Whoever decided to invite Prof. Jagdish Bhagwati to speak at the Hiren Mukherjee Memorial Lecture at the Indian Parliament (Lok Sabha) deserves to be congratulated. Thanks to a friend, I saw the edited excerpts of his speech. It was a good speech delivered with trademark sarcasm and wit. It was good to note that he spoke of the importance of second generation reforms.
From the available version, it appears that he could only give a light treatment to the issue of governance in the country. That is not to say that the proposal he made is anything less serious. One must agree that both the fountain head and the largest source of corruption is contesting elections. Hence, his call for finding legal ways to raise campaign finance is right on the money.
Overall, I hope there is a follow-up discussion and debate on his speech in the Parliament. Or, others should find ways to bring reforms back to the centrestage of the Indian public policy discourse.
I visited his faculty home page at the Colombia University. That led me to find out that he now blogs at ‘The American Interest’. See his latest blog post here. It appears to be a more concise version of his speech at the Indian lower house of the Parliament.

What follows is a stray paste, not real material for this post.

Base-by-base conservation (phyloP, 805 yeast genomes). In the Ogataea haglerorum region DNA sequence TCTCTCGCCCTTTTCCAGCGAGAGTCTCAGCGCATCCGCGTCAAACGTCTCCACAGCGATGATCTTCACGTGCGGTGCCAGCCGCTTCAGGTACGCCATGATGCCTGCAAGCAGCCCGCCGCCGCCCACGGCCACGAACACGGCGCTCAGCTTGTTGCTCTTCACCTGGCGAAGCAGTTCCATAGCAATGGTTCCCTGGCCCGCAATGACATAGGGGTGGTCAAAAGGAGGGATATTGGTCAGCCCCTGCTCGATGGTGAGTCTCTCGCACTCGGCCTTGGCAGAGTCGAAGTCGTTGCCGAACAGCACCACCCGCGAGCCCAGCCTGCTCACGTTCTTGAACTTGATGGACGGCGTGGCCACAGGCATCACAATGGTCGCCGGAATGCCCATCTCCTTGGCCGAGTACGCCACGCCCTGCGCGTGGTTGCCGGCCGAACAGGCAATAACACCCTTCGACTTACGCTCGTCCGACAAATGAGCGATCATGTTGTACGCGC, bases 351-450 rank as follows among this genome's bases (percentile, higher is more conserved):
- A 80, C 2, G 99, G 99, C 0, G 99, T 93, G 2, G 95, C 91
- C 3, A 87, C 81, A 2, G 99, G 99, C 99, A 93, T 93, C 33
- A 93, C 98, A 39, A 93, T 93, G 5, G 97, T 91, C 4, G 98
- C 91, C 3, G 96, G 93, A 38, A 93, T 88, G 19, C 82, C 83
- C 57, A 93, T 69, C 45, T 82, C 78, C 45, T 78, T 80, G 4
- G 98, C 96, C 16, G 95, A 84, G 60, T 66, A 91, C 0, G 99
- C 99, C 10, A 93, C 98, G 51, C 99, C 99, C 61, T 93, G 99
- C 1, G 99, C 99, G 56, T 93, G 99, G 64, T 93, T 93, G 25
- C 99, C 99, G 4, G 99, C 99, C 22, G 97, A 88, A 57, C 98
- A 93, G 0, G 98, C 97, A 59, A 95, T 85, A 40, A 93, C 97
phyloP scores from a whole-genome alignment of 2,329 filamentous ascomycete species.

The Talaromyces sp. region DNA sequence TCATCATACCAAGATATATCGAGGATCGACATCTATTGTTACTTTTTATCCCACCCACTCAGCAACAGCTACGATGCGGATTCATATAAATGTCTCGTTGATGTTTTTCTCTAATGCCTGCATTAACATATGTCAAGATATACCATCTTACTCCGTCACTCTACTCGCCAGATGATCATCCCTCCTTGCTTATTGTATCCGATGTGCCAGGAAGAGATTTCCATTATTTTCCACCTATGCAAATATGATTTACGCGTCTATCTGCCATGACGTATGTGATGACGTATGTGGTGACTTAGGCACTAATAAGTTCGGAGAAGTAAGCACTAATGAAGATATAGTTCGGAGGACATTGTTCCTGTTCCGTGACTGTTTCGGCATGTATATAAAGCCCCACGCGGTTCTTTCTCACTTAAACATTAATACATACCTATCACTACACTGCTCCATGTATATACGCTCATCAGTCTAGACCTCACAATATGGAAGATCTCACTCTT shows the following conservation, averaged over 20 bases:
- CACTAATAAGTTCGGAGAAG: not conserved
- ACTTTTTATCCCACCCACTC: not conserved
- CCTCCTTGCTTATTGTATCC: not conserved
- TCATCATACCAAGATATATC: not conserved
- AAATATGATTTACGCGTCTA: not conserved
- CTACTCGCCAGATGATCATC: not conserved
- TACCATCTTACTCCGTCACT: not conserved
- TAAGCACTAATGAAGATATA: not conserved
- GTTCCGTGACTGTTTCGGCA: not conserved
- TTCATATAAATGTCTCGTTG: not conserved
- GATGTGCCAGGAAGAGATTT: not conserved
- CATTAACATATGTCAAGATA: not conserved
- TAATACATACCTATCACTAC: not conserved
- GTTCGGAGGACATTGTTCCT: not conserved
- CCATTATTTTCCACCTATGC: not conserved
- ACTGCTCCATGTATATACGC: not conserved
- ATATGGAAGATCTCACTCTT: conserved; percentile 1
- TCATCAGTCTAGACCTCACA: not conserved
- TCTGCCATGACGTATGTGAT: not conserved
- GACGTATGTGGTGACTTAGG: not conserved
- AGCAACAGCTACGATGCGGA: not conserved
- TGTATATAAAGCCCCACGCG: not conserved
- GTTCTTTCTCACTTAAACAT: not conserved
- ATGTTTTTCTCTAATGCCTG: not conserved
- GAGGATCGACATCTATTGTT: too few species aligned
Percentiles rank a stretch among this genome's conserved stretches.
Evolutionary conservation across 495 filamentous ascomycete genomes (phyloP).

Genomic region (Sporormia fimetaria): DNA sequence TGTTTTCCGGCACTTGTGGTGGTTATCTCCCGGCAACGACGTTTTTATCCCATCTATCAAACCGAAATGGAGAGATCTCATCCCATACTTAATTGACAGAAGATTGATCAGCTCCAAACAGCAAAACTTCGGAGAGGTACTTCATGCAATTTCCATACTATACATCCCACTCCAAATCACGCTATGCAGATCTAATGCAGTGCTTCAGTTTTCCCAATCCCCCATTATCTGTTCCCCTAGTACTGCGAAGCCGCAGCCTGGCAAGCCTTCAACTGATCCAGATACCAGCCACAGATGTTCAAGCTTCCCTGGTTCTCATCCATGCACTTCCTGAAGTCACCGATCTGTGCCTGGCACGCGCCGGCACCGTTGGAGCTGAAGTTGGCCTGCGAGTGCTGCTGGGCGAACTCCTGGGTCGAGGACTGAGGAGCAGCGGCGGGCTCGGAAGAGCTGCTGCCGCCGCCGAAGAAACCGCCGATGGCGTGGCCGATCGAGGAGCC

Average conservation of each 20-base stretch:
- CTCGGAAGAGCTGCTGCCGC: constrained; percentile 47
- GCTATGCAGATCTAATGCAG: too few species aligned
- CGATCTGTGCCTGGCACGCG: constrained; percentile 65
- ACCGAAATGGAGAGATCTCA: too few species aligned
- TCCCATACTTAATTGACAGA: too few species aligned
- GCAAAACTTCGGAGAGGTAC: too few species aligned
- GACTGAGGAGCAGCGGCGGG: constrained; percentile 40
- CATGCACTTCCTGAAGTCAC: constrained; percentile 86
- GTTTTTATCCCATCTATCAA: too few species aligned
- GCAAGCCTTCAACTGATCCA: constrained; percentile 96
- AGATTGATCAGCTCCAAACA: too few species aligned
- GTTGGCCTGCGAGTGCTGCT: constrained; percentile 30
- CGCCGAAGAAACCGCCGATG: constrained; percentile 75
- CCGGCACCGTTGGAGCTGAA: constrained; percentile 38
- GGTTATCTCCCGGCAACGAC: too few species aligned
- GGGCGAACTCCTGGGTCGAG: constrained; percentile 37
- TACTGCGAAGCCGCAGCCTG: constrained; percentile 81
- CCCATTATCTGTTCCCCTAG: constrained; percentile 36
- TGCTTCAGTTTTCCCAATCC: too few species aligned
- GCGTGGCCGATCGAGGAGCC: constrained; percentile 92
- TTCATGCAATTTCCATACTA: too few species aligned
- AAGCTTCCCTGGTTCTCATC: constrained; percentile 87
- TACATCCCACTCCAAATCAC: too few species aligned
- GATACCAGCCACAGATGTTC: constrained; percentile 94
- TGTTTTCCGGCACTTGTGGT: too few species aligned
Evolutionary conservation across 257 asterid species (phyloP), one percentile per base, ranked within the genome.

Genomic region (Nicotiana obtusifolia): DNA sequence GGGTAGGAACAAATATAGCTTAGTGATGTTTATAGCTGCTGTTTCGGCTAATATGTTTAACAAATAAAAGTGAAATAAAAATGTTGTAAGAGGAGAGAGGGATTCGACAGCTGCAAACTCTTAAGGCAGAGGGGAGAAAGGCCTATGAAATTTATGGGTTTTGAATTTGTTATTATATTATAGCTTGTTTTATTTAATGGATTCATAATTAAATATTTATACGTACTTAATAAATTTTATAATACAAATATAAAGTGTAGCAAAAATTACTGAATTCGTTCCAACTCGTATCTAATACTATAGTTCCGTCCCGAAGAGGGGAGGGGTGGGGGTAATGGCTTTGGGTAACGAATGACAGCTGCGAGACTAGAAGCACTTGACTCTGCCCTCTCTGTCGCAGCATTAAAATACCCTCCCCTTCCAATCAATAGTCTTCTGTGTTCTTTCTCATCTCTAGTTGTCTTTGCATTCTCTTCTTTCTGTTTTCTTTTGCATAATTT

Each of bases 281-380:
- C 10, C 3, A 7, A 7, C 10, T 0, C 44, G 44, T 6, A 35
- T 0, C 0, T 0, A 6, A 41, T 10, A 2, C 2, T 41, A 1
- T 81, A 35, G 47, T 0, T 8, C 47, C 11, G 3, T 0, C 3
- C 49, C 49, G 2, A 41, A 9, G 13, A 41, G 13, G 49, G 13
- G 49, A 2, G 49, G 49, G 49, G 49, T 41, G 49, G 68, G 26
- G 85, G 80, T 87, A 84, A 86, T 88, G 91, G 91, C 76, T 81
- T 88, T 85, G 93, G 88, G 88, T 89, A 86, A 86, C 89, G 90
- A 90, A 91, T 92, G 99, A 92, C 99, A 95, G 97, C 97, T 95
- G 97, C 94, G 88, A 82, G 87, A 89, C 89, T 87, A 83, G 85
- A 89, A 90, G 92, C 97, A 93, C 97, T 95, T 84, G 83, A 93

One of the links to his short comment, first written in March 2010 and later modified in July 2010, refers to the IMF revising its stance on the usefulness of capital controls. He mentions that he had never been invited to Jackson Hole conference of the Federal Reserve. That comes across as a striking omission on the part of the Federal Reserve. Professor Bhagwati is a free-market economics but he did not toe the official Washington line on capital flows. If that was the reason for his exclusion, it does not redound to the credit of the Federal Reserve. Check out his comment here.
Prof. Bhagwati’s comment in Project Syndicate on the non-importance of manufacturing drew fairly critical responses and my sympathies lie with those critics. In an interesting coincidence, Gurcharan Das sides with the critics on the importance of manufacturing in his latest blog post dated Nov. 14, 2010 titled, ‘In search of America’s liberty and India’s dharma’.
Finally, Bhagwati’s piece on ‘India or China?’ predictably drew a lot of readership when the English magazine Caijing posted it on their website. The blurb they had given it was a good one:
China’s authoritarian politics means that it cannot profit from the innovations that depend on software, as that is an instrument through which dissent can flourish and become subversive of total control.
The full article is available here.